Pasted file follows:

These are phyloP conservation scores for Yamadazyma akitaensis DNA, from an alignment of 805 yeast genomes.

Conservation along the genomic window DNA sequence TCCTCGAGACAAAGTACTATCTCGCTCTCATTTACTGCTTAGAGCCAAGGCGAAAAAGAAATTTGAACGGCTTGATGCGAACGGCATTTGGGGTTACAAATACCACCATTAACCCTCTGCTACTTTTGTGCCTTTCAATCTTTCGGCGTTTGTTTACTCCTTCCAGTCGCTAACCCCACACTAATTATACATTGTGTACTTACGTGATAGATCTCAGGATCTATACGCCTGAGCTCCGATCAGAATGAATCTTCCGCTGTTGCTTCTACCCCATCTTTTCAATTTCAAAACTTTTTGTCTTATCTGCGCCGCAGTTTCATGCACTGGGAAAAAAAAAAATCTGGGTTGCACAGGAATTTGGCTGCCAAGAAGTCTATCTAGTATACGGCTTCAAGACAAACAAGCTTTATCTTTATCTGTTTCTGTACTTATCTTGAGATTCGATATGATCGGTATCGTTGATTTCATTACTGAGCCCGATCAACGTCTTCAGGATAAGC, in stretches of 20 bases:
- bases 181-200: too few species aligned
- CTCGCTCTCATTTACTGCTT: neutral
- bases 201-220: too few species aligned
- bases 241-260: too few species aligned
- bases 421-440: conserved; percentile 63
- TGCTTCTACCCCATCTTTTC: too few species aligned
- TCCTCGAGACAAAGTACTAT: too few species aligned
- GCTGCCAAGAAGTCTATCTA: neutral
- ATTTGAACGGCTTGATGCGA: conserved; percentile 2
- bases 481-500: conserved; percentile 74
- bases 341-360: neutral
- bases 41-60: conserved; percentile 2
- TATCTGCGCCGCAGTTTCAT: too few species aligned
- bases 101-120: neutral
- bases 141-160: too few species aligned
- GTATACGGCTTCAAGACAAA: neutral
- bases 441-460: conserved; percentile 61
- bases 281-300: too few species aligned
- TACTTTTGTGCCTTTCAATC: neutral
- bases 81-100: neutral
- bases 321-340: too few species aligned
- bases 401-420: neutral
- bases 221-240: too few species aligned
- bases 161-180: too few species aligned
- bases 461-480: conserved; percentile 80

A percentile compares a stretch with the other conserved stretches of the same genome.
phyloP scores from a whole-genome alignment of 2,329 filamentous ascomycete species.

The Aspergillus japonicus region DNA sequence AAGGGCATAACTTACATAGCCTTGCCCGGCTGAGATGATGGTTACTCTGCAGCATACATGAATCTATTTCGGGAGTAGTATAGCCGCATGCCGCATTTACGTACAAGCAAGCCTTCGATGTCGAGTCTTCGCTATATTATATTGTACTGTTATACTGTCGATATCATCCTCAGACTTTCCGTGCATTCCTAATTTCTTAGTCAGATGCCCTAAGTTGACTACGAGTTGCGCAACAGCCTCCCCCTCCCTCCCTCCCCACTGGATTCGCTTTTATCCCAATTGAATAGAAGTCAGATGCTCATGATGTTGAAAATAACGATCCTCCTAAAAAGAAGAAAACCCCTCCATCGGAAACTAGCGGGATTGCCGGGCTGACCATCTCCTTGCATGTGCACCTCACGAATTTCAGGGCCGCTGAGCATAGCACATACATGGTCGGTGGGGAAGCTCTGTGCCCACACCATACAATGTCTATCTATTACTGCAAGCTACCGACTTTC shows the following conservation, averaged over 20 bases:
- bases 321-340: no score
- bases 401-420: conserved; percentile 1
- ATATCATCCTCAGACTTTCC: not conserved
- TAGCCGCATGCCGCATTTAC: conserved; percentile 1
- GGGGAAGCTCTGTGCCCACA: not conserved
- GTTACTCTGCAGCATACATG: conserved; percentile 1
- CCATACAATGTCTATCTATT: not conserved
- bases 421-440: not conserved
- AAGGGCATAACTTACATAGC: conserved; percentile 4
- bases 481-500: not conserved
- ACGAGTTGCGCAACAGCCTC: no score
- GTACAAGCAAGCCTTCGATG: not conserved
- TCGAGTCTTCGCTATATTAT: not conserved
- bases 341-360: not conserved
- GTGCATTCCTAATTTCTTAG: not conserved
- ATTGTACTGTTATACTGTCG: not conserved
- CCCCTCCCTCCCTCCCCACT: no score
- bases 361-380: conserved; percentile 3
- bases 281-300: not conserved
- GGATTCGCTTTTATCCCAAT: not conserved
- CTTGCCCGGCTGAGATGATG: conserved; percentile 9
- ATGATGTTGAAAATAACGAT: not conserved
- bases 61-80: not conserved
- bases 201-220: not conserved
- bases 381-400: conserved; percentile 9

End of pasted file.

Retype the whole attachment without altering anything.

These are phyloP conservation scores for Yamadazyma akitaensis DNA, from an alignment of 805 yeast genomes.

Conservation along the genomic window DNA sequence TCCTCGAGACAAAGTACTATCTCGCTCTCATTTACTGCTTAGAGCCAAGGCGAAAAAGAAATTTGAACGGCTTGATGCGAACGGCATTTGGGGTTACAAATACCACCATTAACCCTCTGCTACTTTTGTGCCTTTCAATCTTTCGGCGTTTGTTTACTCCTTCCAGTCGCTAACCCCACACTAATTATACATTGTGTACTTACGTGATAGATCTCAGGATCTATACGCCTGAGCTCCGATCAGAATGAATCTTCCGCTGTTGCTTCTACCCCATCTTTTCAATTTCAAAACTTTTTGTCTTATCTGCGCCGCAGTTTCATGCACTGGGAAAAAAAAAAATCTGGGTTGCACAGGAATTTGGCTGCCAAGAAGTCTATCTAGTATACGGCTTCAAGACAAACAAGCTTTATCTTTATCTGTTTCTGTACTTATCTTGAGATTCGATATGATCGGTATCGTTGATTTCATTACTGAGCCCGATCAACGTCTTCAGGATAAGC, in stretches of 20 bases:
- bases 181-200: too few species aligned
- CTCGCTCTCATTTACTGCTT: neutral
- bases 201-220: too few species aligned
- bases 241-260: too few species aligned
- bases 421-440: conserved; percentile 63
- TGCTTCTACCCCATCTTTTC: too few species aligned
- TCCTCGAGACAAAGTACTAT: too few species aligned
- GCTGCCAAGAAGTCTATCTA: neutral
- ATTTGAACGGCTTGATGCGA: conserved; percentile 2
- bases 481-500: conserved; percentile 74
- bases 341-360: neutral
- bases 41-60: conserved; percentile 2
- TATCTGCGCCGCAGTTTCAT: too few species aligned
- bases 101-120: neutral
- bases 141-160: too few species aligned
- GTATACGGCTTCAAGACAAA: neutral
- bases 441-460: conserved; percentile 61
- bases 281-300: too few species aligned
- TACTTTTGTGCCTTTCAATC: neutral
- bases 81-100: neutral
- bases 321-340: too few species aligned
- bases 401-420: neutral
- bases 221-240: too few species aligned
- bases 161-180: too few species aligned
- bases 461-480: conserved; percentile 80

A percentile compares a stretch with the other conserved stretches of the same genome.
phyloP scores from a whole-genome alignment of 2,329 filamentous ascomycete species.

The Aspergillus japonicus region DNA sequence AAGGGCATAACTTACATAGCCTTGCCCGGCTGAGATGATGGTTACTCTGCAGCATACATGAATCTATTTCGGGAGTAGTATAGCCGCATGCCGCATTTACGTACAAGCAAGCCTTCGATGTCGAGTCTTCGCTATATTATATTGTACTGTTATACTGTCGATATCATCCTCAGACTTTCCGTGCATTCCTAATTTCTTAGTCAGATGCCCTAAGTTGACTACGAGTTGCGCAACAGCCTCCCCCTCCCTCCCTCCCCACTGGATTCGCTTTTATCCCAATTGAATAGAAGTCAGATGCTCATGATGTTGAAAATAACGATCCTCCTAAAAAGAAGAAAACCCCTCCATCGGAAACTAGCGGGATTGCCGGGCTGACCATCTCCTTGCATGTGCACCTCACGAATTTCAGGGCCGCTGAGCATAGCACATACATGGTCGGTGGGGAAGCTCTGTGCCCACACCATACAATGTCTATCTATTACTGCAAGCTACCGACTTTC shows the following conservation, averaged over 20 bases:
- bases 321-340: no score
- bases 401-420: conserved; percentile 1
- ATATCATCCTCAGACTTTCC: not conserved
- TAGCCGCATGCCGCATTTAC: conserved; percentile 1
- GGGGAAGCTCTGTGCCCACA: not conserved
- GTTACTCTGCAGCATACATG: conserved; percentile 1
- CCATACAATGTCTATCTATT: not conserved
- bases 421-440: not conserved
- AAGGGCATAACTTACATAGC: conserved; percentile 4
- bases 481-500: not conserved
- ACGAGTTGCGCAACAGCCTC: no score
- GTACAAGCAAGCCTTCGATG: not conserved
- TCGAGTCTTCGCTATATTAT: not conserved
- bases 341-360: not conserved
- GTGCATTCCTAATTTCTTAG: not conserved
- ATTGTACTGTTATACTGTCG: not conserved
- CCCCTCCCTCCCTCCCCACT: no score
- bases 361-380: conserved; percentile 3
- bases 281-300: not conserved
- GGATTCGCTTTTATCCCAAT: not conserved
- CTTGCCCGGCTGAGATGATG: conserved; percentile 9
- ATGATGTTGAAAATAACGAT: not conserved
- bases 61-80: not conserved
- bases 201-220: not conserved
- bases 381-400: conserved; percentile 9